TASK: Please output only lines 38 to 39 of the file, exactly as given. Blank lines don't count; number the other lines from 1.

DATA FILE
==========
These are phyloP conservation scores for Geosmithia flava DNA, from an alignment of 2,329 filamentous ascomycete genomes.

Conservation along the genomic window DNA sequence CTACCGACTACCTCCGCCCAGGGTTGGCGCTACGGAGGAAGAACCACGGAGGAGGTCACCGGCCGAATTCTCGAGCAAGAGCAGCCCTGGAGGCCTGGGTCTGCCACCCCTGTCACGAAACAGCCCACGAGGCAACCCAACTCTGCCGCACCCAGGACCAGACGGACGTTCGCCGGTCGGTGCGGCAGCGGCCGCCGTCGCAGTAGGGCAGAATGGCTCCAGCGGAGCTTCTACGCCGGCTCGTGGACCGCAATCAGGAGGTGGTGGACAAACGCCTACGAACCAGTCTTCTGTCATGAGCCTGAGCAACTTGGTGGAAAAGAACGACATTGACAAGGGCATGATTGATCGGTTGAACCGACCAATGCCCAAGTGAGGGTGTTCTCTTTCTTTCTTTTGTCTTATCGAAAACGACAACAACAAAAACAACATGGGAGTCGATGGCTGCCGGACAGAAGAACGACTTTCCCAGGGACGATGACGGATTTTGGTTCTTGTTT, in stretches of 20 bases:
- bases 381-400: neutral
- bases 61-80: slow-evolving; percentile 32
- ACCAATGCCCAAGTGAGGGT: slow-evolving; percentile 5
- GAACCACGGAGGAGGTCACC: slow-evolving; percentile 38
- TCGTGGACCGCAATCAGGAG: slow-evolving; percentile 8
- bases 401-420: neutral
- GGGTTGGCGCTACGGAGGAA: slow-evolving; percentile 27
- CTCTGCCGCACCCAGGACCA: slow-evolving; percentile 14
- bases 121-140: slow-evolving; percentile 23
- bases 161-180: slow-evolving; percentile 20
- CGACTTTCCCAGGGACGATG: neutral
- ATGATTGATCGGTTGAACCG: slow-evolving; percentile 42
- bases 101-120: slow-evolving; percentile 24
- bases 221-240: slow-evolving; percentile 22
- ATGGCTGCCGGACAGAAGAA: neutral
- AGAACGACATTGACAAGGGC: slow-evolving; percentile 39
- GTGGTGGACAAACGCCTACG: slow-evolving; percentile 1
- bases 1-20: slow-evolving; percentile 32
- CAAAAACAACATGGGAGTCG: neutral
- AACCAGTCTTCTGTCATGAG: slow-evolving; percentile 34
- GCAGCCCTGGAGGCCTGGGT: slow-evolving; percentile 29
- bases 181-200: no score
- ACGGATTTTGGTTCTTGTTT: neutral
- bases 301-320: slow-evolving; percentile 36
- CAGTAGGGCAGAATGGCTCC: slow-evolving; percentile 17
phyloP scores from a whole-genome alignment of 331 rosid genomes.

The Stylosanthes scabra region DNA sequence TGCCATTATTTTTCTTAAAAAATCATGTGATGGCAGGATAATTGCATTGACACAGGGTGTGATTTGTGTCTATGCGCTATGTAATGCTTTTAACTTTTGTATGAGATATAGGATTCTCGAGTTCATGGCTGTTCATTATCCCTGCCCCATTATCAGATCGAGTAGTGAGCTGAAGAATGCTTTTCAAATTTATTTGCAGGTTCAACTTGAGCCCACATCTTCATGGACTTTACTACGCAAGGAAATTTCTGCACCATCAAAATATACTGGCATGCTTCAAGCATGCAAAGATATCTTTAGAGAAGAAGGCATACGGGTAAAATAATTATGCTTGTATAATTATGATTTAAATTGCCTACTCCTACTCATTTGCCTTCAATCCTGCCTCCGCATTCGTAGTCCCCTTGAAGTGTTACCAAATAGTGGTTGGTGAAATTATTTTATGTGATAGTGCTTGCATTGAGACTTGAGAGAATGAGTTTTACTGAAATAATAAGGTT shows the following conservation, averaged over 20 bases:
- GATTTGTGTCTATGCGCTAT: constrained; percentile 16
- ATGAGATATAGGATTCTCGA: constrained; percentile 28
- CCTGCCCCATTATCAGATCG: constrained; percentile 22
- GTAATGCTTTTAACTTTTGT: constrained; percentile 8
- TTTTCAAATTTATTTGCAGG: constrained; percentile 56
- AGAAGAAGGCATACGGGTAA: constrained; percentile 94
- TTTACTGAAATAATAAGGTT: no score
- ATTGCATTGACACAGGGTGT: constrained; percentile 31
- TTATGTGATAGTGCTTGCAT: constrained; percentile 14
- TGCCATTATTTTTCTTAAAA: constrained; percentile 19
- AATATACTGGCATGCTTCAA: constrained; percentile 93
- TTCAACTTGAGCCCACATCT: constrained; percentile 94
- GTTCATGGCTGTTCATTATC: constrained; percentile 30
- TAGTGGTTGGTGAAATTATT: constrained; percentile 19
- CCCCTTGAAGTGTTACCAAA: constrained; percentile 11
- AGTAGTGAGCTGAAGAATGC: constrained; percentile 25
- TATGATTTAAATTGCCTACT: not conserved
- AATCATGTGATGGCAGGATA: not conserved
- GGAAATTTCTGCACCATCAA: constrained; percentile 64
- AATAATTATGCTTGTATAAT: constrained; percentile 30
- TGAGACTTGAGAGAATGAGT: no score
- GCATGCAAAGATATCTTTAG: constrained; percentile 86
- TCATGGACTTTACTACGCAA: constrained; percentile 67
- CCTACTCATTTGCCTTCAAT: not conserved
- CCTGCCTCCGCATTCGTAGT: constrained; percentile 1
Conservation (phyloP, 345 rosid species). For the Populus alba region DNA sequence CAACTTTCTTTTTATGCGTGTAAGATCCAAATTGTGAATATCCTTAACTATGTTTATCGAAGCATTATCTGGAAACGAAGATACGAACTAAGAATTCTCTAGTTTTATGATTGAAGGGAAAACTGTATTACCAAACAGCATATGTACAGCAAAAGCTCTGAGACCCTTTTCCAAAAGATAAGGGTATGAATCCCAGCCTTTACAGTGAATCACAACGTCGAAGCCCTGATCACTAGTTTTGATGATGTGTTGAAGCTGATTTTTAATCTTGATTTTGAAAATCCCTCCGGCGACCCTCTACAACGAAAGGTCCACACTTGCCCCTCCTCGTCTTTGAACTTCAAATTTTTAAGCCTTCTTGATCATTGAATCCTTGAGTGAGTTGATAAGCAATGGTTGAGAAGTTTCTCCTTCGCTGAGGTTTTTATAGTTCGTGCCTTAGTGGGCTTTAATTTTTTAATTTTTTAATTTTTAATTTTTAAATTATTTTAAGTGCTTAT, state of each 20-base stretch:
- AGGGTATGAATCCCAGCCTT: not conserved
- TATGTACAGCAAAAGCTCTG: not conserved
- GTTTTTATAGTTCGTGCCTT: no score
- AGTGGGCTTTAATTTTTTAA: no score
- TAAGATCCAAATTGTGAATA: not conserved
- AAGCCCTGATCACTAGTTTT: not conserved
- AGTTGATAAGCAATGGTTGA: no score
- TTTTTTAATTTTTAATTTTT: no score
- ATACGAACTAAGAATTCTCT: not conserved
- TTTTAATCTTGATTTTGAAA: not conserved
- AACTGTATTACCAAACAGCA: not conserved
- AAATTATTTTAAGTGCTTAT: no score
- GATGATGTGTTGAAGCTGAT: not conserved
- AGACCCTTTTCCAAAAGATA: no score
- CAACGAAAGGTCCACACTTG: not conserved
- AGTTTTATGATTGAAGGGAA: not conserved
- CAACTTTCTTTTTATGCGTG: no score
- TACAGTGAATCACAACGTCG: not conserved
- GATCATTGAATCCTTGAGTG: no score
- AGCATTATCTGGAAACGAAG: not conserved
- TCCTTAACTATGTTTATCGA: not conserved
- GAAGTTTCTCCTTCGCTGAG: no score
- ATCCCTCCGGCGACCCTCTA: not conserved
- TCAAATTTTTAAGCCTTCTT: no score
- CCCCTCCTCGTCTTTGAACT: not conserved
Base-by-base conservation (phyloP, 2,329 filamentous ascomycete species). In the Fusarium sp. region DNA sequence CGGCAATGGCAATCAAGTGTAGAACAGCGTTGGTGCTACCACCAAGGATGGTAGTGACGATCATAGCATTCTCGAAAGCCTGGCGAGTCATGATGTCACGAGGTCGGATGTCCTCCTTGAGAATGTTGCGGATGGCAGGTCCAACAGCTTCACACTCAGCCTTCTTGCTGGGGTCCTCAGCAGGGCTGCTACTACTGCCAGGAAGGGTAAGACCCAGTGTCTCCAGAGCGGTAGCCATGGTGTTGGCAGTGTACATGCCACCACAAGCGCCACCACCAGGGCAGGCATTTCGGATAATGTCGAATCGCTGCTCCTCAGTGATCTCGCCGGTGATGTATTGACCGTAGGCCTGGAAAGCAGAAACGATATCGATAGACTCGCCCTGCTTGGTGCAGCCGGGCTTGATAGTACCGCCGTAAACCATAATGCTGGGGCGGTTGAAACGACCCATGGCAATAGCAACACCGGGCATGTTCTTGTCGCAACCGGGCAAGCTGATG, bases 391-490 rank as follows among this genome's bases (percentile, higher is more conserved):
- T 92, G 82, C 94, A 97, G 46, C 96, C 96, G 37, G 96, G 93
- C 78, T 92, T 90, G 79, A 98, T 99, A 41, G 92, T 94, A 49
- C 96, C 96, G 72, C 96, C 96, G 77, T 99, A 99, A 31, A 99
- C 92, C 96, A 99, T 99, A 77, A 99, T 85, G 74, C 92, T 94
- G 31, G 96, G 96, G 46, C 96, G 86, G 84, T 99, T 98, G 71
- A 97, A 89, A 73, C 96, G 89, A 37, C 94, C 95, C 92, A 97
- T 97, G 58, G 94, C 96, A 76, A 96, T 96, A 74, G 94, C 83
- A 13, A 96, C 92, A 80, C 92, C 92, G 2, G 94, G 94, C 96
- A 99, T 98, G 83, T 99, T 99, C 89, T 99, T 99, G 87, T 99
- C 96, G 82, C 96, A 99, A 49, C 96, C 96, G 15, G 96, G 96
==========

- TTATGTGATAGTGCTTGCAT: constrained; percentile 14
- TGCCATTATTTTTCTTAAAA: constrained; percentile 19